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    11. It's the name 'concerned observer' that gives his comment away as a nasty attempt at a hatchet job. kol hakavod to those who gave his game away.

      concerned? yes. concerned that koren might just become popular and educate people properly. but not concerned about what he claims to be concerned about.

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    12. In his edition of Middot, R' Steinsaltz uses Machon HaMikdash paintings and diagrams. However, while the Machon's Menorah has round arms (as the Menorah actually had), they made an alternate version of their painting of the lighting of the Menorah in which is has straight arms to be used in Chabad publications. R' Steinsaltz uses that one, I assume because he's a Chabadnik.

      It's kind of funny, because the Machon published a whole book defending their design of the Menorah.

      Anyway, it's a minor point.

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    13. Resh Lakish had a criminal record too. So what?

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    14. No response from the original commenter. Big surprise there.

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  25. As an anecdotal aside - attended a 'Conservative' shul in Atlanta this weekend (for a family affair) that used the AS.

    The service was straight-up formatted as an Orthodox service and no different to my shul. The only difference was women could receive Aliyot and read from Torah.

    Had never witnessed that in the US before.

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    1. Did they self-identify as 'Conservative' or is that a euphemism for self-identified Orthodox but very LW? Was there a Mechitza and/or separate seating?

      Delete
    2. Conservative - no mechitzah. Mixed seating. Several black families as well.

      The Rabbis droshe was an attack on the treatment of Masorti in Israel - and especially the Kotel.

      It was an uncomfortable moment as he described acts of violence.

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    3. Oh, OK. I didn't understand that it was mixed seating from your original description.

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    4. Based on my experience, that seems to be a very common (only?) subject of Conservative sermons. It's almost like they *need* the "discrimination." You'd think they'd have something more positive to focus on.

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    5. Nachum, it's not like anybody in Tanach ever complained about us treating our fellow Jews poorly after all, right? I mean, we all know that the prophets taught that strict observance of ritual was more important than taking care of our own.

      Meir Moses, I don't see what black families have to do with anything. There are black families in my local Orthodox community as well. I was not aware of a skin color condition for yahadut, whether by birth or geirut.

      -Dov in MD

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  26. Competition is good and welcome for siddurim and other seforim, but for halacha - meeh. The reality is, the more modern crowd really isn't interested in it. That's not a criticism; to the contrary, its a mark in their favor. They pretty much do what their parents did before them, or follow common sense. They are not interested in the minutia of contemporary halacha digests or even, frankly, the mishna berurah. To the extent the more modern crowd uses such seforim, its because a mistake in their upbringing or teaching allows them to think the hyper-halachic approach is somehow better. If Artscroll or the charedim want the monopoly on halacha seforim, let 'em have it.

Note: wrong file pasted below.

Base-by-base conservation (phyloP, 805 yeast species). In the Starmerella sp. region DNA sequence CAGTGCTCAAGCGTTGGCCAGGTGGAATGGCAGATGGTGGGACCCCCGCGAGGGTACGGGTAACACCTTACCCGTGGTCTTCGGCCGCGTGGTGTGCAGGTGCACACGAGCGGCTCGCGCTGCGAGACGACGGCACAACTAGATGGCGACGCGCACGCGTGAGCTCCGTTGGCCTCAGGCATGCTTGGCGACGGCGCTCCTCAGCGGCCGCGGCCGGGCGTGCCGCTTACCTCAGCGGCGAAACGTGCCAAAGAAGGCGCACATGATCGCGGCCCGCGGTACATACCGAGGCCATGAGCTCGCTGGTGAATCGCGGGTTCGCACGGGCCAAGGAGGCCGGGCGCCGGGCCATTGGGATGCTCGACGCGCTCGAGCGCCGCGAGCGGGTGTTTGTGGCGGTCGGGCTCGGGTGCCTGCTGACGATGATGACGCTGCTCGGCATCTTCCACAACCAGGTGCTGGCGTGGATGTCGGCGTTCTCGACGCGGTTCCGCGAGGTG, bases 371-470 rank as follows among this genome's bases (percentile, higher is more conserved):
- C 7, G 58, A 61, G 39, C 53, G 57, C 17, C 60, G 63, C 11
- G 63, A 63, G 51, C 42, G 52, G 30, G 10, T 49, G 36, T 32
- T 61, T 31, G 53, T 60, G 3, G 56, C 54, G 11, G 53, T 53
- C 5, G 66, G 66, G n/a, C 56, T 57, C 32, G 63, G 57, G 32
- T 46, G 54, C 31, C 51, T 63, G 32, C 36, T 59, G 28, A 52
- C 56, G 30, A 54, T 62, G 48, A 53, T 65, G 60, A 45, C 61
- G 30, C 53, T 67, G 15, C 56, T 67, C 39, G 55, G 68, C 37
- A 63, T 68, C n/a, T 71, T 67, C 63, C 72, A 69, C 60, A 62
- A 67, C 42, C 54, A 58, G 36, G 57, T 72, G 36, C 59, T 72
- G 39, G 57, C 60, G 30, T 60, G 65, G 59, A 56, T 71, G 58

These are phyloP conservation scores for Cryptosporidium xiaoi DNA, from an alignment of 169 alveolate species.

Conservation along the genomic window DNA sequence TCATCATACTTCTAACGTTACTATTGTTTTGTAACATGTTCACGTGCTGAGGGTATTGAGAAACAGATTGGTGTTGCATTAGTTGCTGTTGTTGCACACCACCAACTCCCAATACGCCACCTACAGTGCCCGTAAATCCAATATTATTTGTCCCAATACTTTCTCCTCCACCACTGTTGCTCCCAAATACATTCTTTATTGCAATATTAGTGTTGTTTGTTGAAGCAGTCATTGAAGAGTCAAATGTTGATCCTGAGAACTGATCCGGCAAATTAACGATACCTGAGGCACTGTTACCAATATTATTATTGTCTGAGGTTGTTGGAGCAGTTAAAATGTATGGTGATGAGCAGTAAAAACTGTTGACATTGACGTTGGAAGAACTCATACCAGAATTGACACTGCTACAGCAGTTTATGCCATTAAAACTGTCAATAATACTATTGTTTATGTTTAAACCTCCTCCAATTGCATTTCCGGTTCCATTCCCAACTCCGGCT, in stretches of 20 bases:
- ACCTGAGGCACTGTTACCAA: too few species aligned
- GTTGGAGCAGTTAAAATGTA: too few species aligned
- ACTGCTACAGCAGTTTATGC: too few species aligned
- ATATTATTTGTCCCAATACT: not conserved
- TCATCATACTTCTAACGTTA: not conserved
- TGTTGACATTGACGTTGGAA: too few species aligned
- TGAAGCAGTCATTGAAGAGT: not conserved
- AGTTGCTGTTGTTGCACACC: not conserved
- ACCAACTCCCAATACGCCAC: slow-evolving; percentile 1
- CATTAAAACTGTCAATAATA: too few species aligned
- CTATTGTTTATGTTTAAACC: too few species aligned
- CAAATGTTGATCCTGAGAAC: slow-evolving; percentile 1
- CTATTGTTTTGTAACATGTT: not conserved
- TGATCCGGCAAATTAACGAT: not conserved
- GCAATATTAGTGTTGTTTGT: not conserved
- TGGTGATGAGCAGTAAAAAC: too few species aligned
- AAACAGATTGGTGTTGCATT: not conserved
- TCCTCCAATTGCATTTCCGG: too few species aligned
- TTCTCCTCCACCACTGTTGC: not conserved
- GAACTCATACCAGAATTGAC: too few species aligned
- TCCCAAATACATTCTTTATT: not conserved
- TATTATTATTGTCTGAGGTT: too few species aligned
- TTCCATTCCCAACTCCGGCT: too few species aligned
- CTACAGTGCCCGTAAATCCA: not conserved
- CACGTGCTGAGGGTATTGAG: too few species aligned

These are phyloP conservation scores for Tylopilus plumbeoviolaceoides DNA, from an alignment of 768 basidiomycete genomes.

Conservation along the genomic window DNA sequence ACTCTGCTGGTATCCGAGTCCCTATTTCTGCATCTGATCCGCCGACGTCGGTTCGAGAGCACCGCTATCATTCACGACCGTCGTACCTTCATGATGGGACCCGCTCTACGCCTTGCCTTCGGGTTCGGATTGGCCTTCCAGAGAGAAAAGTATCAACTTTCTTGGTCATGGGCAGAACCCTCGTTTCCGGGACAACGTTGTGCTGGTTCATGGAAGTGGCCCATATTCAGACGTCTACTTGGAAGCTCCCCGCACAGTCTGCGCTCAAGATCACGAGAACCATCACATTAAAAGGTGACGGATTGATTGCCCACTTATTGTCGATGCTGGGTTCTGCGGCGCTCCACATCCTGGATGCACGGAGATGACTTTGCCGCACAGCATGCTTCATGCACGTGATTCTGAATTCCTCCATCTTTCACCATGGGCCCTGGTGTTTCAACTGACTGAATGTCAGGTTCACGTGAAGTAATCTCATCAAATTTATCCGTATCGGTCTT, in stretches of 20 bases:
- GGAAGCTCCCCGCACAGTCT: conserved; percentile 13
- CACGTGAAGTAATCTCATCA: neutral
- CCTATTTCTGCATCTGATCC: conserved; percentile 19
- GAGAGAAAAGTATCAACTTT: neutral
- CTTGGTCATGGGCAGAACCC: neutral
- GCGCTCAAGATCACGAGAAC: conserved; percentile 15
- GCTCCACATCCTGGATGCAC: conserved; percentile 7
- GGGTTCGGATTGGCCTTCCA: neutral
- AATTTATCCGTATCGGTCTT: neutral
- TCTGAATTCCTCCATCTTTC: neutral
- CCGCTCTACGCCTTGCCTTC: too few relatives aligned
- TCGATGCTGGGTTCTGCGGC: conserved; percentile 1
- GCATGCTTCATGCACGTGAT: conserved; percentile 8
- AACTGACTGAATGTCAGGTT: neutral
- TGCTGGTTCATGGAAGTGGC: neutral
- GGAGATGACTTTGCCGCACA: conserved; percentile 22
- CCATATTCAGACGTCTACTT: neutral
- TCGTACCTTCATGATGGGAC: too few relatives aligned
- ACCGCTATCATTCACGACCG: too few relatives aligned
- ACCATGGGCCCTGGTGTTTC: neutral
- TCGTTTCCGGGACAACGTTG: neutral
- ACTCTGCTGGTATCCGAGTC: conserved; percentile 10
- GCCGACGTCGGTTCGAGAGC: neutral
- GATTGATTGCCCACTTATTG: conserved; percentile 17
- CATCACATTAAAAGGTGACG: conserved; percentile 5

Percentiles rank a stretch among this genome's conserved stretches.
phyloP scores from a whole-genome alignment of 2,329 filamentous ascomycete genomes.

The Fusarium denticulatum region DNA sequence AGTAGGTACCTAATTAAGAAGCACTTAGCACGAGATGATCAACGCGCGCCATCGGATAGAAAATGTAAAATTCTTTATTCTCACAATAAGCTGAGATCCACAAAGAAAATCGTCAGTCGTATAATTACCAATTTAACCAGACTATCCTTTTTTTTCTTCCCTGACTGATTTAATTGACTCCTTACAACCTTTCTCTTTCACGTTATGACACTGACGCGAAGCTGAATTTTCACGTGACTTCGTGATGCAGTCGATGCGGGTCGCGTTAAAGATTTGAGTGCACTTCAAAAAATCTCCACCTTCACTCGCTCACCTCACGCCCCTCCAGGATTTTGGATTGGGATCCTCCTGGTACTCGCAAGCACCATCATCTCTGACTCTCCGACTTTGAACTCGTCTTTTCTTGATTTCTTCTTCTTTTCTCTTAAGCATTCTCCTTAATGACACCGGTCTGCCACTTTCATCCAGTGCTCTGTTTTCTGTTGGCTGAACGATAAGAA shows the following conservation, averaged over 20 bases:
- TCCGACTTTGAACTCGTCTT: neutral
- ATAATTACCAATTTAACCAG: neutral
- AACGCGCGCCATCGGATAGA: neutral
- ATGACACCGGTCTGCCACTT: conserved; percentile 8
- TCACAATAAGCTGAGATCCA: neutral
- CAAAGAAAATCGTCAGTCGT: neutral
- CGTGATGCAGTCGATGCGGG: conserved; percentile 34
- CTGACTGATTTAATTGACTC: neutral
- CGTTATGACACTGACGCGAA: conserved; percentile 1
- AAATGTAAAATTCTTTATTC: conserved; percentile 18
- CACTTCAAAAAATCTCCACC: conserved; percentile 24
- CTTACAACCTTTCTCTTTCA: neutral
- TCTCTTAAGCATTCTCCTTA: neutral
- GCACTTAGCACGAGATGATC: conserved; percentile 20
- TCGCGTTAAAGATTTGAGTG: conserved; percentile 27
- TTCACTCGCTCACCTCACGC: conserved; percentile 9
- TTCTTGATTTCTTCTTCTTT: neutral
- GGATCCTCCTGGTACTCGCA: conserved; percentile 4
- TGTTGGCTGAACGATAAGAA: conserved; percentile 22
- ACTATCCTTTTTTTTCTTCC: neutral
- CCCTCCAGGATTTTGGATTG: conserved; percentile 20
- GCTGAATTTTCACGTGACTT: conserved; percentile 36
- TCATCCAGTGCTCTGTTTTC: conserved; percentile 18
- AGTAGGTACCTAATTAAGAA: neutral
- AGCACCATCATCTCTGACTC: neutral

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    1. Very true. I have heard that prominent scholars also lament this phenomenon. I heard a scholar I respect denounce these hyper-detailed halachic books. The one that really made my wonder was the Artscroll book on Berachot which was filled with complex flow charts and which, in my mind, turned eating something whose beracha was not immediately obvious into a spiritual ordeal, especially when one is hungry at the time of halachic indecision. The bottton line is that this illustrates a view of ideal Jewish spirituality that more and more Orthodox Jews can't relate to.....i.e. the essence of Jewish service to G-d is to spend a lot of time worrying about halachot of this type even when the halacha itself gives relatively simple options for dealing with uncertainties of this sort but which are dismissed in these compedia as being nothing more that spiritual laziness in their eyes.

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    2. Irrespective of your points, halochoh seforim have to be written which give the basic halochoh. The style could be argued about-maybe more Mishna torah, less dirshu, but either way nobody's going to know the basic concepts of the 39 melochos of shabbos without learning them. Watching your parents is not enough.